Digital Literacy In Nigeria Vs Unrealistic Projections

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Isaac Oluyi
Isaac Oluyi

Digital literacy, defined as the possession of essential skills required to function effectively in a society where communication and access to information rely increasingly on digital technologies such as internet platforms, social media and mobile devices, is a cornerstone of achieving sustainable development.

These skills are pivotal in ensuring that every segment of society can actively participate in the digital world and employ technologies in their daily lives.

To underscore the importance of digital literacy, it’s imperative to consider its role in achieving the Sustainable Development Goals (SDGs). Take, for instance, the global issue of nearly 800 million people lacking access to electricity. In this context, alternative energy sources are critical. But can we truly accomplish digital literacy when one of the means to access these technologies remains unavailable or inactive? This becomes particularly pertinent when we examine SDG 9, which aims to provide reliable infrastructure for all, promote sustainable industrialisation, enhance access to small-scale industries and enterprises in developing countries, make industries more sustainable, and boost technology in all sectors. Clearly, digital literacy is indispensable in the quest for sustainable development.

Achieving digital inclusion requires a concerted, strategic effort to instill substantial digital literacy across Nigeria’s vast population. Consequently, it was heartening to hear the Minister of Innovation, Communications and Digital Economy, Dr. Bosun Tijani make a bold projection on Channels TV’s Sunrise programme on Thursday, October 12, 2023: “The plan is that by 2030, 90 per cent of Nigerians should be digitally literate. Digital literacy doesn’t mean that you become a technical talent, but it gives you the foundation to be able to choose to participate in the digital economy.” This is a commendable goal, but the question remains, is it realistic?

Similar projections were made by Tijani’s immediate predecessor. As reported by The Guardian Newspaper on September 5, 2022, “The Minister of Communications and Digital Economy, Prof. Isa Ali Ibrahim Pantami, at the weekend in Gombe, said Nigeria’s march towards attaining 95 per cent digital literacy by 2030, as outlined in the National Digital Economy Policy and Strategy (NDEPS), 2020-2030, now appears more promising than ever.” With Tijani aiming for 90 per cent and Pantami’s projection being 95 percent, one cannot help but wonder about the continuity of governance. This conflicting information raises some important questions: Where does Nigeria stand currently in terms of digital literacy? Who is monitoring our progress? Can we quantify the ministry’s efforts in this regard thus far?

The year 2030 is less than seven years away. Presently, over 50 per cent of Nigeria’s population, which exceeds 200 million people, lacks digital skills and is unable to utilise data services (as indicated in the 2021 World Bank Development Report). This is a staggering reality. Yet, we set projections to achieve 90 or 95 per cent digital literacy by 2030? It’s crucial that we reevaluate this approach. While it’s commendable to dream big, it’s even more prudent to establish realistic goals for realizing those dreams. Public sentiment should not lead us to make grandiose promises. Although 2030 marks the deadline for achieving the SDGs, not every country will meet this target. Realistic goal setting that brings us closer to these objectives, in my view, is preferable to public statements that may come back to haunt us. Given our current circumstances, achieving 90 or 95 percent digital literacy within less than seven years seems like a distant goal.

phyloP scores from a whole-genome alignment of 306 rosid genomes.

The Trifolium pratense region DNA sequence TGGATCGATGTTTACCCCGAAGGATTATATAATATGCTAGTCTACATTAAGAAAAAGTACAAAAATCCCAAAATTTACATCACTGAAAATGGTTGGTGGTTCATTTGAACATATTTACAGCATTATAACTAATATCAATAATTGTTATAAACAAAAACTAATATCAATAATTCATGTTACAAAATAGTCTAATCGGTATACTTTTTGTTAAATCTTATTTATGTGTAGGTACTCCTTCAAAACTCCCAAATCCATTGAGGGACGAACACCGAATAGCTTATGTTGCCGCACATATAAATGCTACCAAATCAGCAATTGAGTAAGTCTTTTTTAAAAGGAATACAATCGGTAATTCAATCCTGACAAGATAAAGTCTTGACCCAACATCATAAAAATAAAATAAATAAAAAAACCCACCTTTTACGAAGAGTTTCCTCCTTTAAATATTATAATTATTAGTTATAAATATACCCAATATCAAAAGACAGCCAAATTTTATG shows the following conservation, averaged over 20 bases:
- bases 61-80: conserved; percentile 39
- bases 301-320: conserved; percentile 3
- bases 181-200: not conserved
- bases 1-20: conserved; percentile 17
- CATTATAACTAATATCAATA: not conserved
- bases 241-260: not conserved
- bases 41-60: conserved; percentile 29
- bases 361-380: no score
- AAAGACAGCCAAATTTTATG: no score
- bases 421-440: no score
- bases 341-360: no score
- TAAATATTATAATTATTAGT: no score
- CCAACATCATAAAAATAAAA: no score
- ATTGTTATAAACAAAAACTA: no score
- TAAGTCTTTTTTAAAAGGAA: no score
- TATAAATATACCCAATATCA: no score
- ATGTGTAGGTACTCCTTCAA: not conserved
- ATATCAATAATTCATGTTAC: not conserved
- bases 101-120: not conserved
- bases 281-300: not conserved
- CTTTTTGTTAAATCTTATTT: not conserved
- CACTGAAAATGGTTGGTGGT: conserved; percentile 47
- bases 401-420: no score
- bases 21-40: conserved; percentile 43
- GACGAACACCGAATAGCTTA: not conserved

What I would expect from Tijani is to begin by assessing how close Nigeria is to achieving digital literacy by 2030, based on existing documentation. Once this baseline has been established, the ministry should devise a roadmap to reach that objective. It is essential to develop key performance indicators to gauge our progress. Even if we are unable to achieve 90 or 95 per cent by 2030, we will have made significant progress. In 2023, a country with nearly 50 per cent of its population residing in rural areas with limited access to basic infrastructure may face significant challenges in realizing digital literacy by 2030.

The activities encompassed by science, technology, and innovation necessitate a deliberate and systematic approach. These objectives are not achieved through mere rhetoric but through concerted efforts. While projections of 90 or 95 per cent digital literacy may be attainable, it is crucial to adopt a realistic approach and pursue these goals one step at a time, without overpromising and setting unrealistic expectations. It’s essential to focus on making tangible progress in the face of the real challenges and limitations we currently face. As the saying goes, “Don’t promise to build a bridge where there is no river”.

Isaac Oluyi
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